This Lent, the metaphor of the "lengthening of our days" keeps circling back to me. As spring approaches, I am not only thinking about how the sun stretches further into the evening. I wonder: could we add more days to our lives?
Maybe that sounds odd. The word lent is from the Old English word lencten. Lencten means "spring." Literally, it means the lengthening of days as the sun's light lingers in the sky. Lencten's traditional meanings refer to 40 days of sacrifice as Christians prepare for Easter.
When I was a little girl, Lent meant giving up something. I really got into it. Chocolate and cheeseburgers were always at the top of my list. Once I became an ordained minister, I began to think about what I could add into my life for Lent. I'd volunteer more time and give more offering.
Lent took on new meaning last year, when doctors told my mother she had Stage IV lung cancer. Devastated, I went with my dad to hear a report on her condition. The cancer had metastasized. Mom asked, "How long do I have to live? And what can I do?" The doctor said, "We don't talk about how long, but you live your life. You live it fully; you choose life, Mrs. Lewis."
A year later, Mom has endured chemo, hair loss, sickness and fatigue. She will celebrate her 75th birthday this spring. She still has a tumor in her rib cage for which she receives a monthly treatment that stops it from growing. There is now some inflammation in her lungs, and so she is receiving preventative chemo for that. She is tired and frightened, but still here. She chooses life every day.
Mom and Dad are both retired and their co-pay just increased. Two weeks ago on the phone, my mother said that she was trying to figure out if she could afford her medication, or if she should skip the painkiller so she could afford the chemo.
I wept, and sent a large sacrificial check, so she did not have to make that choice.
I wonder about the senior citizens who are childless or whose children are some of the millions of under- and unemployed workers in this country, who can't afford to pay their own bills -- let alone send their parents needed medication. I wonder about the college students whose parents sacrificed to send them to school and who will graduate with debt, no job, and no health care coverage. I am grateful that the 2010 Health Care law allows more young adults under the age of 26 to be covered on their parents' plans.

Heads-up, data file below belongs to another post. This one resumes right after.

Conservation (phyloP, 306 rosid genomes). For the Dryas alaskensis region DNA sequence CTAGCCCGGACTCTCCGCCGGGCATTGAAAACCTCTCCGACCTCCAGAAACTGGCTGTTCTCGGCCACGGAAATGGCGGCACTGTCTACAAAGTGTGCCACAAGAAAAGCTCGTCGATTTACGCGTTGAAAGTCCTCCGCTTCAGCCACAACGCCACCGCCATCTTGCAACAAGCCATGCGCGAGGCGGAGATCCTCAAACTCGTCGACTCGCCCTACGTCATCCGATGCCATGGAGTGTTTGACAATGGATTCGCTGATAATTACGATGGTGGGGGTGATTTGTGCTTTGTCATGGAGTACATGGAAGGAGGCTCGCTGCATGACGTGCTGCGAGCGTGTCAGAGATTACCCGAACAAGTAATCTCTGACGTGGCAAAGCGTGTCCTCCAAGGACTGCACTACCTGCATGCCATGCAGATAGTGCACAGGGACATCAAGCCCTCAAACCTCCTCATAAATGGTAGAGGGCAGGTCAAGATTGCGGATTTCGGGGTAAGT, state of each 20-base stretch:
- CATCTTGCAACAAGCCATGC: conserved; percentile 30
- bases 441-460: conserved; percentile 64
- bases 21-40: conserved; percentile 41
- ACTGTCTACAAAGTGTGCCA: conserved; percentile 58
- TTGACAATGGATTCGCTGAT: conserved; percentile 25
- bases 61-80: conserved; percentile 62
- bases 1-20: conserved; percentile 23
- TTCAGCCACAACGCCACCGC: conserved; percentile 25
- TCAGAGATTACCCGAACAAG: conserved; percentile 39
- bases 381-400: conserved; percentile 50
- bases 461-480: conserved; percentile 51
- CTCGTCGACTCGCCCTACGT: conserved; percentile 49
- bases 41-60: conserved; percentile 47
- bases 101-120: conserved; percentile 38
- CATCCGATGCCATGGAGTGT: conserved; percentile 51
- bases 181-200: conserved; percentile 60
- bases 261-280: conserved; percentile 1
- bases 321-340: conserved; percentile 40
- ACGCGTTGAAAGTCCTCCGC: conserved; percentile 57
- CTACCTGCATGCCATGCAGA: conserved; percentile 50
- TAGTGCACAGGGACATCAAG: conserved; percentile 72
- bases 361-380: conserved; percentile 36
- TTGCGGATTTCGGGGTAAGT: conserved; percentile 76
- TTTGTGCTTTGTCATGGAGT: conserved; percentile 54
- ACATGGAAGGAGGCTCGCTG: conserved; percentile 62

This Lent, I am thinking about lengthening the quality and quantity of our days. What would happen, if on the way to Easter, the Church thought about how we could give more days to the most vulnerable among us?
Living into the reality of meeting the basic needs of all people may seem overwhelming. Some may even believe it is unrealistic. But these are Christian values. If we each focus on an issue that is affecting our families and support non-profits already mobilizing around this issue, we can have an impact.
Years have been spent organizing for health care reform in this country. People were elected to pass this new bill so millions more Americans could have health care coverage. The Supreme Court will rule this year about President Obama's health care bill. I am holding their opinions in prayer this Lent.
As our justices review laws, our legislators create them, and our votes shape them, here is the question that I wish was on all of our lips: "Will this decision give more people more life?"
But it is not enough to hope legislators ask this question, we need to act. This April 9 - 15, a coalition of organizations including unions and environmentalists will host spring trainings that teach telling the story of our economy, learning the history of non-violent direct action, and organizing to take action on our own campaigns for justice. As we act out of an urgent, ethical and moral obligation, our liturgy will literally become the work of the people. It is my hope that we organize to lengthen the days of the vulnerable.
My parents are on a fixed income. They own their home. They have six generous children and four grandchildren. And every month they think about how to make their pension and Social Security checks stretch to make ends meet. Dad is the hunter/gatherer; he gets rations and makes the meals. Mom is the medic, dispensing vitamins, medication, and gratitude, "Your dad is such a good man; he does something every day to make my life easier..."
Lent could be about ensuring longer days and easier lives. Jesus gave his life for this: that we would have life and have it more abundantly.
Mom's doctor still says, "Live your life, Mrs. Lewis; choose life." Let us work this Lent to help our most vulnerable -- the ones who Jesus would have called the least of these -- lengthen their days.
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